In a world of sophisticated software and complex financial instruments, it is easy to imagine that all counter-fraud activity is equally intricate. But some of the most effective ways to undermine potential fraudsters can involve very basic measures.
Ed Savage is a security expert at PA Consulting, an organisation with extensive contracts across government, business and industry. He leads a team of cybersecurity experts and a lot of his advice is aimed at heading off fraudsters before they strike.
One remarkable, but very effective, tactic he recommends is to install mirrors in offices. Rather than pandering to employee vanity, this actually undermines the intent of fraudsters. People who can look up and see themselves at work are less likely to contemplate defrauding their employer, says Mr Savage.
These insights into human nature are what allow PA’s security consultants to point technology in the right direction. “For those who are predisposed to fraud, there’s generally a trigger event that encourages them to act,” says Mr Savage
It might seem odd, but apparently the period in which an employee might be tipped over into becoming fraudulent has a time limit of around 30 days. This is the window during which most potential fraudsters either proceed with their crime or decide to stick to the straight and narrow. And this is the point where those mirrors come into their own, putting subtle psychological pressure on the person who is contemplating an illegal act.
There are a series of points where the smart employer has a chance to spot a likely fraudster. Mr Savage warns every business to take pre-employment checks very seriously. Credit records are a useful indicator of whether a person is reliable, but the critical area to study is an individual’s identity.
Credit records are a useful indicator of whether a person is reliable
“Identity is key” says Mr Savage, “you must check whether someone is pretending to be somebody else.” Among the community of active and practised fraudsters stealing another person’s identity is seen as a proven route into organisations and an effective means of covering your tracks.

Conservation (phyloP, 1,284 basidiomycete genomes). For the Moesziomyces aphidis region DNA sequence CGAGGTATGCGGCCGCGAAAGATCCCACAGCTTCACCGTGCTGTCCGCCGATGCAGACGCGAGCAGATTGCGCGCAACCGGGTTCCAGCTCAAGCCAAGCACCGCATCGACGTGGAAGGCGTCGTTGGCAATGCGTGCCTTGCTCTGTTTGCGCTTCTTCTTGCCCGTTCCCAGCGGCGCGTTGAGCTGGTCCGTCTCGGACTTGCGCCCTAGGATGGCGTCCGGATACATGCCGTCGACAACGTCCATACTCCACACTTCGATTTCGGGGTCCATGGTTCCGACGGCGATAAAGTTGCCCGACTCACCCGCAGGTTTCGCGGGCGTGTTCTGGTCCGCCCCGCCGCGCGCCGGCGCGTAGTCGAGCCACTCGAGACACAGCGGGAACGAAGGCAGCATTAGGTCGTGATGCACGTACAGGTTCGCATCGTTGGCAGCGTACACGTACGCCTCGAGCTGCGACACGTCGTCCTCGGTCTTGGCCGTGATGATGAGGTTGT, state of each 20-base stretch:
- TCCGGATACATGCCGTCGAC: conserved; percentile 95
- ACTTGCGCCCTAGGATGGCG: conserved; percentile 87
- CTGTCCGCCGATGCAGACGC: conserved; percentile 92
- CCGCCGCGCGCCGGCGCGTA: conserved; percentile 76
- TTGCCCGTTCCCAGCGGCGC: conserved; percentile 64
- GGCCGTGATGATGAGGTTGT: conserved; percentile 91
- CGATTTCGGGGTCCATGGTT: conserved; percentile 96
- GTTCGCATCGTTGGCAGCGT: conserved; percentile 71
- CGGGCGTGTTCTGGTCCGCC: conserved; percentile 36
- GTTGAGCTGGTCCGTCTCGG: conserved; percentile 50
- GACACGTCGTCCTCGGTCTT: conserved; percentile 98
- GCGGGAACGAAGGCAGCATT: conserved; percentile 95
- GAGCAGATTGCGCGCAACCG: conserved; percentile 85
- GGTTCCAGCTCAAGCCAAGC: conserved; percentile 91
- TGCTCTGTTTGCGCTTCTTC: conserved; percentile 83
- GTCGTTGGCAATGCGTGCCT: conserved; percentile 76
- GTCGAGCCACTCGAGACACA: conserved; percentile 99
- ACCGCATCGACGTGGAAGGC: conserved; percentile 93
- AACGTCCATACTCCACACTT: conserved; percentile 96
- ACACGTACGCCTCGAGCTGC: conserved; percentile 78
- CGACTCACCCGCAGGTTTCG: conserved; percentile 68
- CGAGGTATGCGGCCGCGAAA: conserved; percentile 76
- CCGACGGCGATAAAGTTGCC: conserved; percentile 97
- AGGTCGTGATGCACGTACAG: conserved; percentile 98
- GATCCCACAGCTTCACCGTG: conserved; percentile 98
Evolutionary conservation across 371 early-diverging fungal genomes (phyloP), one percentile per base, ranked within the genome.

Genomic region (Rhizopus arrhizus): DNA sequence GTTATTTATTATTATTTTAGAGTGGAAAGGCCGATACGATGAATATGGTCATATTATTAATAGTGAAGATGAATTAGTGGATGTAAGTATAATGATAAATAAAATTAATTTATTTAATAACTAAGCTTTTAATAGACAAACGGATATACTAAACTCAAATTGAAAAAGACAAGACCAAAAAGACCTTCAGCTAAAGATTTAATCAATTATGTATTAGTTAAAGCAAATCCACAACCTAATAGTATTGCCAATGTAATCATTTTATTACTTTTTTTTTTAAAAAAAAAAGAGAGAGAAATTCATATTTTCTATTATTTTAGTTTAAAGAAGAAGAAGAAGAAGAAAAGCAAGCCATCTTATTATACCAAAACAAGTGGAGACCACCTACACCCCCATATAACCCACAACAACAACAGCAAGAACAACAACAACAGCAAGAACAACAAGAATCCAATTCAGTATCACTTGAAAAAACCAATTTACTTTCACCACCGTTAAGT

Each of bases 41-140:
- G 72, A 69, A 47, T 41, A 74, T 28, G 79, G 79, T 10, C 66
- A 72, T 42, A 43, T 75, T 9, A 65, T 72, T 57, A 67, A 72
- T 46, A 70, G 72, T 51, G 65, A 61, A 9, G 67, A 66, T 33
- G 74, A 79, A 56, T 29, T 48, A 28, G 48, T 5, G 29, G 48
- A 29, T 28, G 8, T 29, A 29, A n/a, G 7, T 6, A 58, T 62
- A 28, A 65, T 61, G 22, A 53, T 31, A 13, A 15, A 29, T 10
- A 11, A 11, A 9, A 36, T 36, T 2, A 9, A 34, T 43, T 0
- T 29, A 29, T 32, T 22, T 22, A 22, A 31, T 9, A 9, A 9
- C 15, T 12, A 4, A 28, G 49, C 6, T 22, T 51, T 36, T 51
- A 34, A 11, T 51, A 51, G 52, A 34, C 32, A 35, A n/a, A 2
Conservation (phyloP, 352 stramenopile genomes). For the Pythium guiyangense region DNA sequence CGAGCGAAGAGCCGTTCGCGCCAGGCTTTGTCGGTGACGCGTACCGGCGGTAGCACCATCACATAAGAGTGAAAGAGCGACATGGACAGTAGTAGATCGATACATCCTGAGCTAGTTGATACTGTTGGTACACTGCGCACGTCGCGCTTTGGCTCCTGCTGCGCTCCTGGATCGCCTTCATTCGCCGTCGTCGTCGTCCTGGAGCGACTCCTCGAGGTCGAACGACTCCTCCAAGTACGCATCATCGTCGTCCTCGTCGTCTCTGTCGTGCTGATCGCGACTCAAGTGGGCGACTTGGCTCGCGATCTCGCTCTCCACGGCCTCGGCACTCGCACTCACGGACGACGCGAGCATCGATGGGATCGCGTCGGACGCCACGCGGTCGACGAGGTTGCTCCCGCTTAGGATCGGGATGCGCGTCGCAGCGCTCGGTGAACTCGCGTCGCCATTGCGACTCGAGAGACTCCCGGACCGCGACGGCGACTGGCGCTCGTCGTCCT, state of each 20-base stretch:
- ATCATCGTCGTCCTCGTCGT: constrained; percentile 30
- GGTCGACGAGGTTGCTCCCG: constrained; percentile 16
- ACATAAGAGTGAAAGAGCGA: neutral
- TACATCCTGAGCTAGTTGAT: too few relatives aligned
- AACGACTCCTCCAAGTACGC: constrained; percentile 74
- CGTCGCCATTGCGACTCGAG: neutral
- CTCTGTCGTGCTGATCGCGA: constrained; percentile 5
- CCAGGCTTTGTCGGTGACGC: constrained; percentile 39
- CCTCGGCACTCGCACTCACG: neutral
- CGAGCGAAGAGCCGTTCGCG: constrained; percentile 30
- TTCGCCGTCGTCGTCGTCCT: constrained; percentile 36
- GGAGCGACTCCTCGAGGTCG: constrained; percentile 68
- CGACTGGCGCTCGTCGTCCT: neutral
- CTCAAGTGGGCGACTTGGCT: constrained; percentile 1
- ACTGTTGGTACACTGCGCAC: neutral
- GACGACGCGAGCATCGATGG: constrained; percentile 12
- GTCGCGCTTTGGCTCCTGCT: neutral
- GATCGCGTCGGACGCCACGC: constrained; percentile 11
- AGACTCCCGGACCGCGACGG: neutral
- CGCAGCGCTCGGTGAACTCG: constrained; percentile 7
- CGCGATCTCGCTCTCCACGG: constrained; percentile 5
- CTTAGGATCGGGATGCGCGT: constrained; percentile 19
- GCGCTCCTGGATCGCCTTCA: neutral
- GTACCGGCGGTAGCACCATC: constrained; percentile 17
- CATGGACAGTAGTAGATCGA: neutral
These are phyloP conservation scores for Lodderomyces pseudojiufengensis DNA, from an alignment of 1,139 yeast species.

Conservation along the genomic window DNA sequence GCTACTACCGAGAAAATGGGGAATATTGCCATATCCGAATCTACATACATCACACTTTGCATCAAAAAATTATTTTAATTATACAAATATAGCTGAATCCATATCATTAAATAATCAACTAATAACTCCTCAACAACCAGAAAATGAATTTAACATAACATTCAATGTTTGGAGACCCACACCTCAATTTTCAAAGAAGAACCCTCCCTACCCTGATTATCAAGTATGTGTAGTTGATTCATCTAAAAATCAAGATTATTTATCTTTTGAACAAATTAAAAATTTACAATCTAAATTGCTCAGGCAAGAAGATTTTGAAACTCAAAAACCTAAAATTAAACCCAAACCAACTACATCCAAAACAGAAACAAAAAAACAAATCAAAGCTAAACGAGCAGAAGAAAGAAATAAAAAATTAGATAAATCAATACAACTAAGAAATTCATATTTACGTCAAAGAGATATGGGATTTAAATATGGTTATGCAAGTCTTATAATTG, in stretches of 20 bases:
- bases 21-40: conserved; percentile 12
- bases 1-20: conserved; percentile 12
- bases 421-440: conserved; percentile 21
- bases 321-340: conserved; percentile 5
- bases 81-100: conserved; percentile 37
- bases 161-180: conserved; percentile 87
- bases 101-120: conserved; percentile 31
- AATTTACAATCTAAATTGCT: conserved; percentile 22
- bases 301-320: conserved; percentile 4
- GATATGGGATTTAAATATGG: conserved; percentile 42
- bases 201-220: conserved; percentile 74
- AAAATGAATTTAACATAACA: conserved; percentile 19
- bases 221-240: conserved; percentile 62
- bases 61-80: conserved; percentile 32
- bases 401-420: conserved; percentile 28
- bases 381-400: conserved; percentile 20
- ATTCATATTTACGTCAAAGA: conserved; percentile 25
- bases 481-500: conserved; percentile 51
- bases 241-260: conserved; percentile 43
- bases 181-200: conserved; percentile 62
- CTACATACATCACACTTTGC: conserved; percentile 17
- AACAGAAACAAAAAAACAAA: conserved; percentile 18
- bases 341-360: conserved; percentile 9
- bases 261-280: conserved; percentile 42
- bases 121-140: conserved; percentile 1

Once a prospective employee’s identity has been verified, there’s the question of continuous monitoring for fraud. “You can’t watch everybody all the time, but there are priorities you can put in place that mean you’re checking the right people,” Mr Savage advises. Staff who are in a position to sign off large sums of money merit regular attention.
And whistleblowing should be seen as a virtue. “If you want to have a security culture, you must encourage whistleblowing,” he says.
There is no one simple personality trait that will give away a fraudster. But according to PA, a poor attitude to authority and an aberrant moral compass are worth watching out for.
Someone who has committed petty theft in the past is less likely to operate under the same principles as honest staff, so screening for previous misdemeanours is very valuable. In addition, it’s important to watch for people who are accessing information that’s not relevant to their role. Also, somebody who consistently arrives early or stays late may be using that time to operate a scam while colleagues are absent.
In sum, the fraudster has many faces, but a diligent and comprehensive approach to security should reveal them all.